Do students have trouble following or understanding your lecture? Do you worry you might be leaving important information out? There are ways to provide students information about the structure of your lecture that will facilitate their learning from it.
Begin your lecture with these five slides: Objectives, Overview, Motivation, Prerequisites, and Agenda.
Objectives describe what you expect your students to learn from your lecture. They are like a roadmap to people who are expected to arrive at a specific destination. Here is an example of an objective for a Health Policy course:
Objective: State how these three ideas about
health policy affect clinical practice:
1) high quality medicine, 2) rationing, and 3) cost control.
Notice that the way the objective is written looks an awful lot like a test item. In fact, objectives should describe the test. Each lecture will most likely have several objectives, but only one goal. Goals are more general than objectives, and describe the lecture as a whole. Here is the goal that might go with the objective described above:
Goal: Today you will learn how health
policy affects clinical practice.
Listing the objectives helps students know what they should get out of the lecture. The objectives slide goes just after the title slide or the motivation slide (see below).
An overview of the lecture content lists the main ideas to be presented. Here is an example of an overview for a Health Policy course:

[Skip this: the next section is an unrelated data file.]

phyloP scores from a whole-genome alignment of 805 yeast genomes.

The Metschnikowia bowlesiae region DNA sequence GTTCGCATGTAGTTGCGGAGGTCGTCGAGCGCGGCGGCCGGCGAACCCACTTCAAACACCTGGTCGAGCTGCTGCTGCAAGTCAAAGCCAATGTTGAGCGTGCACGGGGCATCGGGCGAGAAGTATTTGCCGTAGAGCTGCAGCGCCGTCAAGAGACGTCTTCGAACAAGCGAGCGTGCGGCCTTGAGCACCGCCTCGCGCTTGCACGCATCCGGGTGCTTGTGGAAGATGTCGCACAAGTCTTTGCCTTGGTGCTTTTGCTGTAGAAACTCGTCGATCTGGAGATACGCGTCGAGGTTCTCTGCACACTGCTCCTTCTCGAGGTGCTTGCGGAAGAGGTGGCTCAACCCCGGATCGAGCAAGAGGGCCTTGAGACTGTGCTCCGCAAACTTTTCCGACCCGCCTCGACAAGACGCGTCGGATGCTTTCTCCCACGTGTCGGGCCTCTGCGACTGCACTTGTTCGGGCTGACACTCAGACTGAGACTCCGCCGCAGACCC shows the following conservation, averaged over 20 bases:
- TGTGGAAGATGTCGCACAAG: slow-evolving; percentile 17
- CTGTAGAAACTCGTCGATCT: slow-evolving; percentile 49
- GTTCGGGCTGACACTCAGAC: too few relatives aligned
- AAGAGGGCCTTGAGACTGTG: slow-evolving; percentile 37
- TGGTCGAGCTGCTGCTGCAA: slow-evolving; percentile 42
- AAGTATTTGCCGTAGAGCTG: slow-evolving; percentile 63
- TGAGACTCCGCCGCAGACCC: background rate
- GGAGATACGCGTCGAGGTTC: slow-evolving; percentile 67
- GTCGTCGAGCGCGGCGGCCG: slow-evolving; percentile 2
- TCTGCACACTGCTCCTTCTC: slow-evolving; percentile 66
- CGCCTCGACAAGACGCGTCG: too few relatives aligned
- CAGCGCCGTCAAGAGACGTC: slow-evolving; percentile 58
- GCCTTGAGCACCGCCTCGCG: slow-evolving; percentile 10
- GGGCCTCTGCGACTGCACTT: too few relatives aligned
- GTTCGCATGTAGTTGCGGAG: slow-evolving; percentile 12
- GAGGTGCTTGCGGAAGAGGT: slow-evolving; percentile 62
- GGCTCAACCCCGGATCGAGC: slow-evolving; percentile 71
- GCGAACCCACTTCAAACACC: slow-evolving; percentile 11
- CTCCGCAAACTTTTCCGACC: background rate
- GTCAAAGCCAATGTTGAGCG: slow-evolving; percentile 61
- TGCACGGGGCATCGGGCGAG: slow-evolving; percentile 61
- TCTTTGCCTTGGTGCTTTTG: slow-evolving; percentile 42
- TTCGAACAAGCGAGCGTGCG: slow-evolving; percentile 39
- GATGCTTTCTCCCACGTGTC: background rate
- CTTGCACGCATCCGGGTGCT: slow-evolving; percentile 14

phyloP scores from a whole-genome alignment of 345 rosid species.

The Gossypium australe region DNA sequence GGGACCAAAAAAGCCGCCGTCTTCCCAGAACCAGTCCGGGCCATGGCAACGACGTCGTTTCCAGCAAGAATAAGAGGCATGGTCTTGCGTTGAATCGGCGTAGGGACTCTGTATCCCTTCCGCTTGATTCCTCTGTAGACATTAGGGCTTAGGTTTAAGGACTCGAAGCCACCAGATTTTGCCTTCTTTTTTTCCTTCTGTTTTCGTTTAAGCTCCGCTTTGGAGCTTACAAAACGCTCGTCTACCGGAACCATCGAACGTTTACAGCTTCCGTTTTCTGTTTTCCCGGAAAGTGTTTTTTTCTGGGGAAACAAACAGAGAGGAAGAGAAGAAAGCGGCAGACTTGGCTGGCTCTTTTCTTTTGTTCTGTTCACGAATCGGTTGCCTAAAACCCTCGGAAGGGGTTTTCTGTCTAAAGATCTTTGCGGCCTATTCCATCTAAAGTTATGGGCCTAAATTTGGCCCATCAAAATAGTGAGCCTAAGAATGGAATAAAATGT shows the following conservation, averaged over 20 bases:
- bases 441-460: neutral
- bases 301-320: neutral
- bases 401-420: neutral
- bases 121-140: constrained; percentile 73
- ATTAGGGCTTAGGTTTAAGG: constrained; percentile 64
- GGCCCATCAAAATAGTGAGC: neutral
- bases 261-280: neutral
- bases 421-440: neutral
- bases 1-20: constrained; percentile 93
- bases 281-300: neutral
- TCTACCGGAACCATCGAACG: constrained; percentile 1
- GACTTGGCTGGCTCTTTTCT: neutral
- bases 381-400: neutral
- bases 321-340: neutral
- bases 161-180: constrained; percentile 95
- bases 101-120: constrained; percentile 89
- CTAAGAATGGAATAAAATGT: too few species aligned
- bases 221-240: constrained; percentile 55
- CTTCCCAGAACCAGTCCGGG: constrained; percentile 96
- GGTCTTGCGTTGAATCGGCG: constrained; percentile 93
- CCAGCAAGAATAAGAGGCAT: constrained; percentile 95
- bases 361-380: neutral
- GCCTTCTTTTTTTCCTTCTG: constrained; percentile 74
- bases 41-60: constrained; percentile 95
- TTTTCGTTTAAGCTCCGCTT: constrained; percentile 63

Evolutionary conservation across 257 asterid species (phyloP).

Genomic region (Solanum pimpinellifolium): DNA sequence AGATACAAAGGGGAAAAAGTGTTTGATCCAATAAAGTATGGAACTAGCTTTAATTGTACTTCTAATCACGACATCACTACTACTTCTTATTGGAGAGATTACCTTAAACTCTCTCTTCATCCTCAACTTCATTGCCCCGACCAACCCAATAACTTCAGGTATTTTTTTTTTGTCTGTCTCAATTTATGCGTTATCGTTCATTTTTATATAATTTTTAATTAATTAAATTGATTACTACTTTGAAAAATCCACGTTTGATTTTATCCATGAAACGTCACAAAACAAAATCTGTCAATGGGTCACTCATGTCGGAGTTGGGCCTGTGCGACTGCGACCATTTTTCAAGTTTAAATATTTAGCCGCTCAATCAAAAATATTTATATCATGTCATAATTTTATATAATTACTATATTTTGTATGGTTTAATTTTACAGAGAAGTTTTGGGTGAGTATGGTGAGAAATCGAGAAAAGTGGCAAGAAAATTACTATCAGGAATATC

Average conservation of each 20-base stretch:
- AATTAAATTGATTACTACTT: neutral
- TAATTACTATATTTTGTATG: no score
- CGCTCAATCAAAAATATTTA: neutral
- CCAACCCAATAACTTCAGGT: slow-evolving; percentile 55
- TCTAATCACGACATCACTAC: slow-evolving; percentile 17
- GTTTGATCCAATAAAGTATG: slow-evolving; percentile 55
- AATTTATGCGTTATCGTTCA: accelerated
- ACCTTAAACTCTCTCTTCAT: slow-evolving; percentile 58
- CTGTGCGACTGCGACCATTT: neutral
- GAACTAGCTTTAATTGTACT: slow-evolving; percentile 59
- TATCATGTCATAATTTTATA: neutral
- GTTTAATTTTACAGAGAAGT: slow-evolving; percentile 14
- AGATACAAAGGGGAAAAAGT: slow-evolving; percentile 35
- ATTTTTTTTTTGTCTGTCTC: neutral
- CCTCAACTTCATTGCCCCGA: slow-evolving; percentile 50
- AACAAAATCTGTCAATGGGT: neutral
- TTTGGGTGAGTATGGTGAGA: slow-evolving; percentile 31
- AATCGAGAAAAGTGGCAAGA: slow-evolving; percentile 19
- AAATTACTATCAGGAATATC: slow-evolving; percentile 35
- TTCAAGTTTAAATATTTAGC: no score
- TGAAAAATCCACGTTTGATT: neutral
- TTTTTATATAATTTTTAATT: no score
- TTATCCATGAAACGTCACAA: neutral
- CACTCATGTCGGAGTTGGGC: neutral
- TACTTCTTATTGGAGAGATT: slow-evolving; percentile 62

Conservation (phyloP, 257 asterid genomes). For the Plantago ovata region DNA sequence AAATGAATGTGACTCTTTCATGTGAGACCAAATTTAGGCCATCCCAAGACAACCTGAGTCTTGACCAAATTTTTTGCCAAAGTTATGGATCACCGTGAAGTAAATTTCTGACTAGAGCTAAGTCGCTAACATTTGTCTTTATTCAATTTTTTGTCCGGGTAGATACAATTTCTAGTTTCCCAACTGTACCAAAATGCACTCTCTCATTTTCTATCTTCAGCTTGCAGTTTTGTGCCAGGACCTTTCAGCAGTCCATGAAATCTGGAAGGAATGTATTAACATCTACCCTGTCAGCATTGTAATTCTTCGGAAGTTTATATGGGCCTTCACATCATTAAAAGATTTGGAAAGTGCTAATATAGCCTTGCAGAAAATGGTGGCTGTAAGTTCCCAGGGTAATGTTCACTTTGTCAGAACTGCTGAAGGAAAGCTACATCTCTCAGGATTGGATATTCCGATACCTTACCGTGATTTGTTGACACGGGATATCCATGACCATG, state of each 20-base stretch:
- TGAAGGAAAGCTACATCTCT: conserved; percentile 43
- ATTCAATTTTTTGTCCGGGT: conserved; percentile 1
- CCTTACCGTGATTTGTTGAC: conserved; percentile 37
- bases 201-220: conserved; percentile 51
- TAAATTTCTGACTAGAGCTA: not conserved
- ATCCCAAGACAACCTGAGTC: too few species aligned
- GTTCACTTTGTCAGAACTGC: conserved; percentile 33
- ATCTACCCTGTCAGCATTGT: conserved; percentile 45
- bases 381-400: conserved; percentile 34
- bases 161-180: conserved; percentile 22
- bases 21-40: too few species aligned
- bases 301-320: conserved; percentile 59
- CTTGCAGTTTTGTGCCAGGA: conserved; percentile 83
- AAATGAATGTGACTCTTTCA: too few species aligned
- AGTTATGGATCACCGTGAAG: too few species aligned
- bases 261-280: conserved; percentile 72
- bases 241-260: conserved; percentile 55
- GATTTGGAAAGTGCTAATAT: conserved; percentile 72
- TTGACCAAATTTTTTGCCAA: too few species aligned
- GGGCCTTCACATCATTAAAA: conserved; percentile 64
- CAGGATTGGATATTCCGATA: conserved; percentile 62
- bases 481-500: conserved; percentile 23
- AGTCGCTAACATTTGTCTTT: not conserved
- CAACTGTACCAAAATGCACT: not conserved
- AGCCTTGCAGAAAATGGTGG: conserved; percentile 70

Overview: Access to Health Care, Paying for
Health Care, Quality of Health Care
An overview helps students follow the lecture by providing a scaffold on which the lecture is built. Select only the main ideas so students can remember them. Do not overburden them with a long list or outline of ideas. Put the outline in the course pack instead of in your slides.
Motivation describes to students why they might want to learn the information in your lecture, or the impact the lecture material might have on them individually. Here is an example of a motivation slide:
Motivation: You will be in clinical practice in a few years.
Here is how the changes in health policy might affect you.
Make the motivation something real life, something immediate or soon. You might put the motivation slide right after the objectives slide, or even right after the title slide.
Prerequisites describe the knowledge learners are expected to have before the lecture begins. An example of prerequisites for a course could be the knowledge learned in a previous course. Check that learners already know the concepts and terms you expect them to know, and briefly explain them if learners do not know them. This slide should come before the lecture proper.
An agenda lists the order of events in the lecture. Here is an example of an agenda:
Agenda: Today I will explain xxx.
During this time I will present three cases and
ask you to identify the best solution.
You may also want to indicate how long each event is expected to take. Providing an agenda gives students more of a feeling of being in control because they know what comes next.
Use OOMPA as a mnemonic to help you remember these five slides. Giving OOMPA information at the beginning of your lecture will enable students to follow it more easily and will give you more peace of mind.